Leininger’s Culture Care Theory promotes culturally congruent nursing care by cognitively-based facilitative, supportive or assistive acts. These acts are made to fit an individual or group’s cultural lifeways, values and beliefs. In her early career, Leininger acknowledged the importance of caring in the nursing profession. The care intends to have beneficial health outcomes and meaning for people of similar or different cultural backgrounds. The client and the nurse together design a new lifestyle for the client’s health or well-being. Nurse-patient relationship mode needs professional and generic knowledge that fits the nursing care goals and actions. There are several basic concepts of Leininger’s theory of care. One of the concepts is care, which helps others with anticipated or real needs to enhance the human condition of concern (McFarland & Wehbe-Alamah, 2019). Caring is an activity or action controlled towards providing care. Another concept of the theory is culture, which refers to transmitted, shared, and learned values and beliefs that guide a specific group’s actions, decisions, and thinking.
Jewish Cultural Values and Beliefs
Generally, each culture has beliefs on treatment, health, disease, and care providers (Selekman & Zavadivker, 2021). The Jewish are very observant and traditional in terms of dietary and religious laws. In the case of diet, they prefer meat that is specially prepared according to their laws. Rabbit, shellfish, and pork are strictly prohibited in their culture. Meat and milk products cannot be eaten at the same time (Elo & Volovelsky, 2017). They may not accept any medication that is not Jewish. However, Jewish patients can accept medical advice if fasting is a danger to them. They forbid family planning or the use of contraceptives unless the health of a woman is at risk. Organ transplants are not allowed in the Jewish cultural beliefs. The patient wishes to hear or recite special prayers or psalms and hold the page on which the psalms are written. In case of death, the nearest relative or the son is the one to close the mouth and the eyes. The body should preferably be handled by a Jewish, unless when there is no alternative (Selekman & Zavadivker, 2021). Cultural differences affect many aspects of Jewish life, for instance, religion, literature, marriage, social lifestyle and attitudes to gender. The way families make health care decisions can also be influenced by cultural differences. Besides the positive impact of religion and spirituality, there are also negative effects associated with it. Believers might experience spiritual, psychological, and social strains associated with religious beliefs that distress them and their families. Religious beliefs can cause some patients to forego necessary medical care or deny lifesaving procedures, relying on faith rather than medicine.
Conducting Cultural Assessment to Ensure Appropriate Care
Religion or spirituality can be integrated into health practice through listening to and engaging with patients or their families. Their beliefs should be acknowledged and understood on how they are related to their health. Being observant of religious or spiritual practices and beliefs is crucial for health practitioners. Patients should be asked about what makes them feel strong and provides support in their life. The religious or spiritual requirements are supposed to be documented, and the health care team has to understand them. Documentation enables these requirements to be incorporated into treatment care and planning (Wehbe-Alamah, 2018). These requirements include customs, supporting rituals, or any valued practice. They may also include partnering with representatives or chaplains from the religious community of the patient.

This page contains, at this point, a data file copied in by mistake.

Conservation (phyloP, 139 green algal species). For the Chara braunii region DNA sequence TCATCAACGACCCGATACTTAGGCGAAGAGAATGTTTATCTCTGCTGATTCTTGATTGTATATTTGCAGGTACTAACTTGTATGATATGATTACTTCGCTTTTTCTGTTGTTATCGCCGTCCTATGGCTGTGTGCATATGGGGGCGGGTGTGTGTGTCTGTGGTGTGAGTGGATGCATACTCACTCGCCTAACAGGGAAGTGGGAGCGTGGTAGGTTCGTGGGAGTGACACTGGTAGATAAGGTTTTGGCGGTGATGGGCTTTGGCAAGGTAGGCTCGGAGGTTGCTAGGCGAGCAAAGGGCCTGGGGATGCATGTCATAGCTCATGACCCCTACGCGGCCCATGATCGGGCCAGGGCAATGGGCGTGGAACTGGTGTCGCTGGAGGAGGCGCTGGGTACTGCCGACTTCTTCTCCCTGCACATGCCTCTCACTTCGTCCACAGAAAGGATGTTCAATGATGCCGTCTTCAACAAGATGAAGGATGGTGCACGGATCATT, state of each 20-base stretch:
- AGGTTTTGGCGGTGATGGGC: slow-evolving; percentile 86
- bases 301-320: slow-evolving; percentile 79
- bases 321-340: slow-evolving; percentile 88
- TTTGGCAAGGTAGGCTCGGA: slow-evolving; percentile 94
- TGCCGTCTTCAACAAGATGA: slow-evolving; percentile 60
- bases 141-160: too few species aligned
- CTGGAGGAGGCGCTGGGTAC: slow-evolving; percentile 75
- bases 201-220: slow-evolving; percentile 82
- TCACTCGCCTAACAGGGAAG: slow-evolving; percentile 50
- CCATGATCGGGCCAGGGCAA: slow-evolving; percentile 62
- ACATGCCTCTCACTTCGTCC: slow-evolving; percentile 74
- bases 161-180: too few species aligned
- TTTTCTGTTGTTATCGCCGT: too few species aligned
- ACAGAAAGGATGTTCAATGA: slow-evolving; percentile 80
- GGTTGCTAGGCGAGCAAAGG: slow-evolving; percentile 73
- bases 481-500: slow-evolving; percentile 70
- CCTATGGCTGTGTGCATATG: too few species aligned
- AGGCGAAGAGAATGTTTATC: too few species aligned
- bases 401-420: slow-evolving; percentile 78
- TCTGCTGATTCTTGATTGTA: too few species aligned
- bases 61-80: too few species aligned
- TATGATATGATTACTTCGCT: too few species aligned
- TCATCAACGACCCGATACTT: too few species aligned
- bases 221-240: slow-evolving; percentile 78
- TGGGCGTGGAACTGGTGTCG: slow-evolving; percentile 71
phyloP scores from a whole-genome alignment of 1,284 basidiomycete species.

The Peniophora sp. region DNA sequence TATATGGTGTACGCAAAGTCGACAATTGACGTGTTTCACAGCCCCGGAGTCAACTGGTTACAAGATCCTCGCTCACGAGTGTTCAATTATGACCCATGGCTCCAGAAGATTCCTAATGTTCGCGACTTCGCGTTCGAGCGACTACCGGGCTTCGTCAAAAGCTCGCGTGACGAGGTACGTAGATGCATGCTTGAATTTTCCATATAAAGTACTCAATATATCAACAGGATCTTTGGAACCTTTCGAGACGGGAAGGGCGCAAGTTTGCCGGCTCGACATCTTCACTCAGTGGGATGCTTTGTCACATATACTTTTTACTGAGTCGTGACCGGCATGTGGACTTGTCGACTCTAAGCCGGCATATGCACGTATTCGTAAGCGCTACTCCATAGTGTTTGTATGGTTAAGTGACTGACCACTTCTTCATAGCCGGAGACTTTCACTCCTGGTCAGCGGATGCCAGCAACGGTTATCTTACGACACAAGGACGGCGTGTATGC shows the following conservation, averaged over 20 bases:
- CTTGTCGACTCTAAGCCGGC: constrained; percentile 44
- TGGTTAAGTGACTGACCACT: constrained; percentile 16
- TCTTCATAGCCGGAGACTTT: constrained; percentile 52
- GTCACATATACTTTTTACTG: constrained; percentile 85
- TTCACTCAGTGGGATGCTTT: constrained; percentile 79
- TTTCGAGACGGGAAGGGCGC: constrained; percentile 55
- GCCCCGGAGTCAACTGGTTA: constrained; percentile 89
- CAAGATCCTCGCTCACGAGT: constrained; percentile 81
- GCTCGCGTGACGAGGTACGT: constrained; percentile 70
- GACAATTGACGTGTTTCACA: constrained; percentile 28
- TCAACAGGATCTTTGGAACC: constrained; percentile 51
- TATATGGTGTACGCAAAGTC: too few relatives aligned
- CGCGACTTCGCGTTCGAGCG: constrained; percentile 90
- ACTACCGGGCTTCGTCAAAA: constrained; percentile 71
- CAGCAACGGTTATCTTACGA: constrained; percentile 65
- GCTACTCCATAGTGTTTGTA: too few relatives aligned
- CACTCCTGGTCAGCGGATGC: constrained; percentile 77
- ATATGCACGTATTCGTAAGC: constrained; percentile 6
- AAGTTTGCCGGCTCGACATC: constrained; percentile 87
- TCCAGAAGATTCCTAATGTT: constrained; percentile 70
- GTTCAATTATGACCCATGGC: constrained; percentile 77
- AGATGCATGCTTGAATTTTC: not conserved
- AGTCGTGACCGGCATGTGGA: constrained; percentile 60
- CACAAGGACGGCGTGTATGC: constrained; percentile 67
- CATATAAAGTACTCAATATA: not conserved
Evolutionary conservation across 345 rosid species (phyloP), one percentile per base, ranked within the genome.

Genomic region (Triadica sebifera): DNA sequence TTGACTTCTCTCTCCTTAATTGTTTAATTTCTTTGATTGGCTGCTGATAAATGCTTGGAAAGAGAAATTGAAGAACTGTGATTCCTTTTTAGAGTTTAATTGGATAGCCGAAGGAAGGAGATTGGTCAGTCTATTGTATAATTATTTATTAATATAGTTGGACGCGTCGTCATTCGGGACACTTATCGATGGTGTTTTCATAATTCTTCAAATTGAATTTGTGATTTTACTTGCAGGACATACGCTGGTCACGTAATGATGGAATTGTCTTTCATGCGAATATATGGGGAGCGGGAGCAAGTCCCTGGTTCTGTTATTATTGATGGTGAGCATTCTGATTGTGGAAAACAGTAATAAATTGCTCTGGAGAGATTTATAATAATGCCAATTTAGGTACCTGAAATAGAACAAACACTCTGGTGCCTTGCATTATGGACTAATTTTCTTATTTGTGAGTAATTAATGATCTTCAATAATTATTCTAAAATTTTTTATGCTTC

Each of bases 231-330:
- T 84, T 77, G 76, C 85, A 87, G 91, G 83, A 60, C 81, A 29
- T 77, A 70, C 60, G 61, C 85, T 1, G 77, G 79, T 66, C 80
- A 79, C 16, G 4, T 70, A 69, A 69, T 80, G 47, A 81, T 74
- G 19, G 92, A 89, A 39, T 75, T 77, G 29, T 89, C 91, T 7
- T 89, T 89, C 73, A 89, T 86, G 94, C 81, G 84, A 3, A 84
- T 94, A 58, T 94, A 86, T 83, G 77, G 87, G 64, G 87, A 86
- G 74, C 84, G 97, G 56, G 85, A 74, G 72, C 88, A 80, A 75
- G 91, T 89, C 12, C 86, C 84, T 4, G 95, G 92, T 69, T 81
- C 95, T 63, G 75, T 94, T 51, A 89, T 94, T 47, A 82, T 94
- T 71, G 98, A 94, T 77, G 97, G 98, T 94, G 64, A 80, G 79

Incorporating Leininger’s Cultural Care into Plan of Care
Since there is a broad range of traditions, healing practices, and beliefs in the Jewish culture, it is crucial to link professional and generic nursing care for culturally congruent care. I would evaluate my traditions, beliefs, and values and be aware that other people may share different traditions, values, and beliefs. For example, during meals, Jewish patients should be segregated away from dining sections that serve pork, shellfish or rabbits. They should also be offered with a quiet place where they would recite prayers and psalms. I would preserve and maintain helpful and desirable values and beliefs. Negotiating and accommodating others’ cultures is also helpful. I can work with the person involved in mutual decision-making as I modify the nursing action to attain better health outcomes.
Elo, M., & Volovelsky, E. K. (2017). Jewish diaspora entrepreneurs-the impact of religion on opportunity exploration and exploitation. International Journal of Entrepreneurship and Small Business, 31(2), 244-269.
McFarland, M. R., & Wehbe-Alamah, H. B. (2019). Leininger’s theory of culture care diversity and universality: An overview with a historical retrospective and a view toward the future. Journal of Transcultural Nursing, 30(6), 540-557.
Selekman, J., & Zavadivker, P. (2021). People of Jewish heritage. In textbook for transcultural health care: A population approach (pp. 557-588). Springer.
Wehbe-Alamah, H. B. (2018). Leininger’s culture care diversity and universality theory. Annual Review of Nursing Research, 37(7), 25-39. doi: 10.1891/0739-66220.127.116.11.